WASHINGTON - Mortgage finance companies Fannie Mae (NYSE: FNM) and Freddie Mac (NYSE: FRE) have new programs to help troubled subprime borrowers avoid foreclosure, the companies' chiefs will say Tuesday, according to prepared testimony for a congressional hearing.
Daniel Mudd, Fannie's Chief Executive Officer, will unveil a new effort called "HomeStay" when he testifies Tuesday before a congressional panel to discuss the subprime lending crisis, according to text of his prepared remarks obtained by Reuters.
The program will offer troubled borrowers "a range of workout solutions," looser credit requirements and ways to shed subprime mortgages before payments spike, according to prepared testimony to be presented to a House Financial Services Committee discussing the subprime mortgage crisis.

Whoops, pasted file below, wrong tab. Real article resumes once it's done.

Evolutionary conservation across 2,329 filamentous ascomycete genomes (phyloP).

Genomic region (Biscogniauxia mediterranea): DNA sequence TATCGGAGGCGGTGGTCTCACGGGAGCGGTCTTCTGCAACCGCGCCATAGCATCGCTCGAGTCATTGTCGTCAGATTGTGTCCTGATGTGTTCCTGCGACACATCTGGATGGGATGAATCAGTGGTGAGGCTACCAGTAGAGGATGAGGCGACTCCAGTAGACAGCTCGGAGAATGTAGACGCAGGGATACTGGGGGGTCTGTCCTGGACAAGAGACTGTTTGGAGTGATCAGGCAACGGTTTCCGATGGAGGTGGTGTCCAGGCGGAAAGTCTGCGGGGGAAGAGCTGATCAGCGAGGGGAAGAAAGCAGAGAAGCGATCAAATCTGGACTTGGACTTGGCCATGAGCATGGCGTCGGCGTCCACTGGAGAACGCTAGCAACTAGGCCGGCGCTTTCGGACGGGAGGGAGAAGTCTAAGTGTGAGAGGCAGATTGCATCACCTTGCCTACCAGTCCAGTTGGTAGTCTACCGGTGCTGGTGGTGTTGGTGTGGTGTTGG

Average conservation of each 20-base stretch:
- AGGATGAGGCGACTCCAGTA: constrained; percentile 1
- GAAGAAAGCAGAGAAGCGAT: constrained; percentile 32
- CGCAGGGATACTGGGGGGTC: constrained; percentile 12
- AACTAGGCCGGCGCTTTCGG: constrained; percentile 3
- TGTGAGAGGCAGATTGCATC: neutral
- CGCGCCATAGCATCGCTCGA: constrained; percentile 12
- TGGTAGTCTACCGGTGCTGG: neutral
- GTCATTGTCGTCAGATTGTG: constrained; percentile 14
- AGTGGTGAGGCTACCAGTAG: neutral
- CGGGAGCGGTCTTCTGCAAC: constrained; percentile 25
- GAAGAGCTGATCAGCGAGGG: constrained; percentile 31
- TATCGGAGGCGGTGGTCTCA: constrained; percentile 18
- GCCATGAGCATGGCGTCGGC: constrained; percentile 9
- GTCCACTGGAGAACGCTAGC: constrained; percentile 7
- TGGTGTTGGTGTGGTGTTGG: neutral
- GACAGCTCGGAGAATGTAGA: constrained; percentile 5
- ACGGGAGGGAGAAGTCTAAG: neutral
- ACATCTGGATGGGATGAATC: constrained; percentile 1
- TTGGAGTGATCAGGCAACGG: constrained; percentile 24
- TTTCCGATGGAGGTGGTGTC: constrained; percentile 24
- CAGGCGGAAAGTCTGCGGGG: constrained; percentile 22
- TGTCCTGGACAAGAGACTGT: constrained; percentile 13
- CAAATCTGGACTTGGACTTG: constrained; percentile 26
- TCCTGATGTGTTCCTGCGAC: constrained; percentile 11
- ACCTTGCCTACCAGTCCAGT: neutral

Subprime mortgages made homeownership affordable for many borrowers who had spotty credit histories. The low early payments of those adjustable-rate mortgage (ARM) loans, though, often climb sharply within a few years and subprime mortgage delinquencies have risen in recent months.
According to the prepared testimony, Freddie Mac chief executive Richard Syron will offer services and products that will help troubled subprime borrowers ease into a mortgage that they can afford.
The company is "working on a major effort to develop more consumer-friendly subprime products that will provide stable financing alternatives going forward," Syron is due to tell the House Financial Services Committee. "These offerings will include 30-year and possibly 40-year fixed-rate mortgages and ARMs with reduced margins and longer fixed-rate periods."
Freddie Mac plans to make its new products available by mid-summer, Syron is due to say.
Fannie Mae and Freddie Mac are government-sponsored enterprises that hold federal charters to promote affordable home ownership.
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